As discussed, corruption weakens the competitiveness of the company, but on the other hand, similar to a cartel, corruption reduces the free competition and can lead to monopolies and nearly monopolies. Lambsdorff showed in his ’98 study “that exporters from less corrupt countries face disadvantages in import countries with a high corruption level.” This can have three reasons:
- The company has not the required experience or local connections,
- The company understands the sustainability concept,
- The company wants or has to comply with local and global laws, as the FCPA or UKBA.
Even if on the long run corrupt behavior will turn against the company, on a short run this can mean an advantage, as corrupt companies in countries with a high corruption level can us these market limitations to earn higher profits. This makes it clear that cost of corruption are not the sum of the bribery payments, but the development of the region, as clients not get the best quality for their money. This can include basic products, but also affects product safety (including public projects) or healthcare solutions. So it is no surprise that Matthew Murray and Andrew Spalding analyzed, if freedom from official corruption can and / or should be a human right.
The Bertelsmann Stiftung elaborates the “Sustainable Governance Indicators. As part of them, they measure the “Quality of Democracy”, an index, what includes the electoral process, access to information, civil rights & political liberties and rule of law, for the OECD-countries. If we compare this 2014 index against the Transparency International Corruption Perception Index 2014, we get a good positive correlation of 0,68.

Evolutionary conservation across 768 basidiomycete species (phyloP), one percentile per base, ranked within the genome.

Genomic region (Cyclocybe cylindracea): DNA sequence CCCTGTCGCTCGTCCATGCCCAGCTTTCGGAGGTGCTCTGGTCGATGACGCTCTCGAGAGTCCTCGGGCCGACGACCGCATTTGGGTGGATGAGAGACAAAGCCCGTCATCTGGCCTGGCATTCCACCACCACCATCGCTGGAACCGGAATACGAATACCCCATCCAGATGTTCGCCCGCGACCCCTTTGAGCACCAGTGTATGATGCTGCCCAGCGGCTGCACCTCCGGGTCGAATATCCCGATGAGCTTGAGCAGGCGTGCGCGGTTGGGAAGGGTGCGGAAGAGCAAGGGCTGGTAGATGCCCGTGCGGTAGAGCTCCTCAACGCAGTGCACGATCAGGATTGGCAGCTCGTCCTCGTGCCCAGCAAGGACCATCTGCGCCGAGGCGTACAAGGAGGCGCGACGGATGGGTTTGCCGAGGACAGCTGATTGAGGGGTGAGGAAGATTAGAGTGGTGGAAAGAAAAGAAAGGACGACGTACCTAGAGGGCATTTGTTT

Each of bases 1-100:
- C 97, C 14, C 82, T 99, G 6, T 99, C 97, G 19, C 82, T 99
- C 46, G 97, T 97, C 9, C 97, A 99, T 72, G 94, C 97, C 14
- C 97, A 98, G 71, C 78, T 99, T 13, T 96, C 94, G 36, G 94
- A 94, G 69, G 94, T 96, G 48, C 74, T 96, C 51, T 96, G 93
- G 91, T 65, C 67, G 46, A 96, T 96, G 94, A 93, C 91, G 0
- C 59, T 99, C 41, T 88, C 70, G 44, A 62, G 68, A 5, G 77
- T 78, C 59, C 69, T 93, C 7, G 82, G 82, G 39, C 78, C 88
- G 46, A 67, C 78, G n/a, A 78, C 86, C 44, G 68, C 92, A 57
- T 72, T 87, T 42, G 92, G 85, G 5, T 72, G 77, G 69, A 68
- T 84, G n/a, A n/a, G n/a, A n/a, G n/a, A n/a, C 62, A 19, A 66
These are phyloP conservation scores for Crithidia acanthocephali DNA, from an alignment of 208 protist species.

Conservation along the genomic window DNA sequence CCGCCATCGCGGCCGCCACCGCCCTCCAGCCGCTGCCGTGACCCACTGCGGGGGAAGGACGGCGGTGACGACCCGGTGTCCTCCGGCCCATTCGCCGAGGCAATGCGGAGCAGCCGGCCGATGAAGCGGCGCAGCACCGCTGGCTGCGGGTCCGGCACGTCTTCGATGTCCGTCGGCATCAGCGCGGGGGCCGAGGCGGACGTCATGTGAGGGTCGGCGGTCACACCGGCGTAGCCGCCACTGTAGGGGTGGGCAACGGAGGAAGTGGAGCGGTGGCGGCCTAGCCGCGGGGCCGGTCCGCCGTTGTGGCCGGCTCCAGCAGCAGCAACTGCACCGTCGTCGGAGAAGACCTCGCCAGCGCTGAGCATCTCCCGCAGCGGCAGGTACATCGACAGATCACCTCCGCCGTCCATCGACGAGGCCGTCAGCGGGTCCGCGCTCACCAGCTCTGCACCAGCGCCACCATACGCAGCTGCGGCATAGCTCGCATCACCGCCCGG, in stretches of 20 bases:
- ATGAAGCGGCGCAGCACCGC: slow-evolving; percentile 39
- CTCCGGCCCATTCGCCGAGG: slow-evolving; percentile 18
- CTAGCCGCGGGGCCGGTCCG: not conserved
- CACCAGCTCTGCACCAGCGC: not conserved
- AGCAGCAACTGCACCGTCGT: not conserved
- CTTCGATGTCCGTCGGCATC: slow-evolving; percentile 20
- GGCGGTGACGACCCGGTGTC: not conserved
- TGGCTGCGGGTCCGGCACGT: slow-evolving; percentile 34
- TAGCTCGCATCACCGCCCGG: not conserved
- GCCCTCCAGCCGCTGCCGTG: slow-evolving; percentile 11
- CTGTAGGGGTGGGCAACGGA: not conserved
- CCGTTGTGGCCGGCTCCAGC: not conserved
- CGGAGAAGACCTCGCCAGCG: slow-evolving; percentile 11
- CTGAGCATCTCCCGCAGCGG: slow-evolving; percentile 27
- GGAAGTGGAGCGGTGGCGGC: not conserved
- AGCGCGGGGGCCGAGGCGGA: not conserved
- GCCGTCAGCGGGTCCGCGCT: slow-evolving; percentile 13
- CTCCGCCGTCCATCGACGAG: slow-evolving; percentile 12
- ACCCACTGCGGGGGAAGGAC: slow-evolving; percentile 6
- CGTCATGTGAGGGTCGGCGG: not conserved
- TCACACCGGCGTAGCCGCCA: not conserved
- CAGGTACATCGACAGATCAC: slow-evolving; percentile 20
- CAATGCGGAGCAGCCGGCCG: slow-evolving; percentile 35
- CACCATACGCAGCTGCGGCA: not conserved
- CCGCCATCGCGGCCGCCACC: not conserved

As this is a statistical relation, it does not determine if corruption lowers the quality of democracy or the other way around. Based on David Cressey’s Fraud Triangle we can assume that it is a vicious circle, as non-efficient bureaucracy provokes bribery and missing transparency inside a company can corrupt the public institutions.
These costs not only affect the citizens of a corrupt country, but people around the world. As for example, a company can use the strong position in a corrupt country to reach higher margins and profits and thanks to this, to acquire their transparent competitors, and limit further competition, not just on a regional market, but also on global level.
 Dreher, Axel / Herzfeld, Thomas (2005): “The Economic Costs of Corruption: A Survey and New Evidence
 Murray, Matthew / Spalding (2015): “Freedom from Official Corruption as a Human Right”
 Sustainable Governance Indicators (2014): “Quality of Democracy”
 Transparency International (2014): “Corruption Perception Index”